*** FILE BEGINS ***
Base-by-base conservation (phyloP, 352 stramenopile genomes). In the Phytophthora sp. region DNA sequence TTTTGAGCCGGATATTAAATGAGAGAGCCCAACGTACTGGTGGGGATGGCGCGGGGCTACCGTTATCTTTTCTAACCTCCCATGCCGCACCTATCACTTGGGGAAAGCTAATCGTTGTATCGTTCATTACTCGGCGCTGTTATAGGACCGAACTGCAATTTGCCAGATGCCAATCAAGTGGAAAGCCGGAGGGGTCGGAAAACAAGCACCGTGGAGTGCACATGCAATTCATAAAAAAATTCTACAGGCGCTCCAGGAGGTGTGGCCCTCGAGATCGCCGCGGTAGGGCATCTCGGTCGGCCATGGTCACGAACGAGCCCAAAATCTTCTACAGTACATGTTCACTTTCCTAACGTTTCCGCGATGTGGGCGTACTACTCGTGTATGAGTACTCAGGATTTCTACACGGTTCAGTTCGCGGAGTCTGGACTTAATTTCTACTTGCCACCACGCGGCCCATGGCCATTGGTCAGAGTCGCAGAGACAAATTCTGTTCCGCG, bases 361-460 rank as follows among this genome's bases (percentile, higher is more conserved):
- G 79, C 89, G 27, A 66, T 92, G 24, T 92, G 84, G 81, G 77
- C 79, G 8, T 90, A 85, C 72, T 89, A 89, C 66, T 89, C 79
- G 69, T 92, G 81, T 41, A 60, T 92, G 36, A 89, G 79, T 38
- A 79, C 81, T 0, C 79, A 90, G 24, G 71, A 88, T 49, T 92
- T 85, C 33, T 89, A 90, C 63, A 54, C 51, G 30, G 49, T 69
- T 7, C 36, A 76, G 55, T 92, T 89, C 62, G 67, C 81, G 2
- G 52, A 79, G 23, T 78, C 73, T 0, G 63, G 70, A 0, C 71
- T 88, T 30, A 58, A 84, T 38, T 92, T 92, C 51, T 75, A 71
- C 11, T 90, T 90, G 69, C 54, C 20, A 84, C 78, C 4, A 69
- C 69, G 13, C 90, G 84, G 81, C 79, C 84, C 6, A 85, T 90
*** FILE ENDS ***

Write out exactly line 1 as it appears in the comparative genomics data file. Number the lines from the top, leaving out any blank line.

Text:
Base-by-base conservation (phyloP, 352 stramenopile genomes). In the Phytophthora sp. region DNA sequence TTTTGAGCCGGATATTAAATGAGAGAGCCCAACGTACTGGTGGGGATGGCGCGGGGCTACCGTTATCTTTTCTAACCTCCCATGCCGCACCTATCACTTGGGGAAAGCTAATCGTTGTATCGTTCATTACTCGGCGCTGTTATAGGACCGAACTGCAATTTGCCAGATGCCAATCAAGTGGAAAGCCGGAGGGGTCGGAAAACAAGCACCGTGGAGTGCACATGCAATTCATAAAAAAATTCTACAGGCGCTCCAGGAGGTGTGGCCCTCGAGATCGCCGCGGTAGGGCATCTCGGTCGGCCATGGTCACGAACGAGCCCAAAATCTTCTACAGTACATGTTCACTTTCCTAACGTTTCCGCGATGTGGGCGTACTACTCGTGTATGAGTACTCAGGATTTCTACACGGTTCAGTTCGCGGAGTCTGGACTTAATTTCTACTTGCCACCACGCGGCCCATGGCCATTGGTCAGAGTCGCAGAGACAAATTCTGTTCCGCG, bases 361-460 rank as follows among this genome's bases (percentile, higher is more conserved):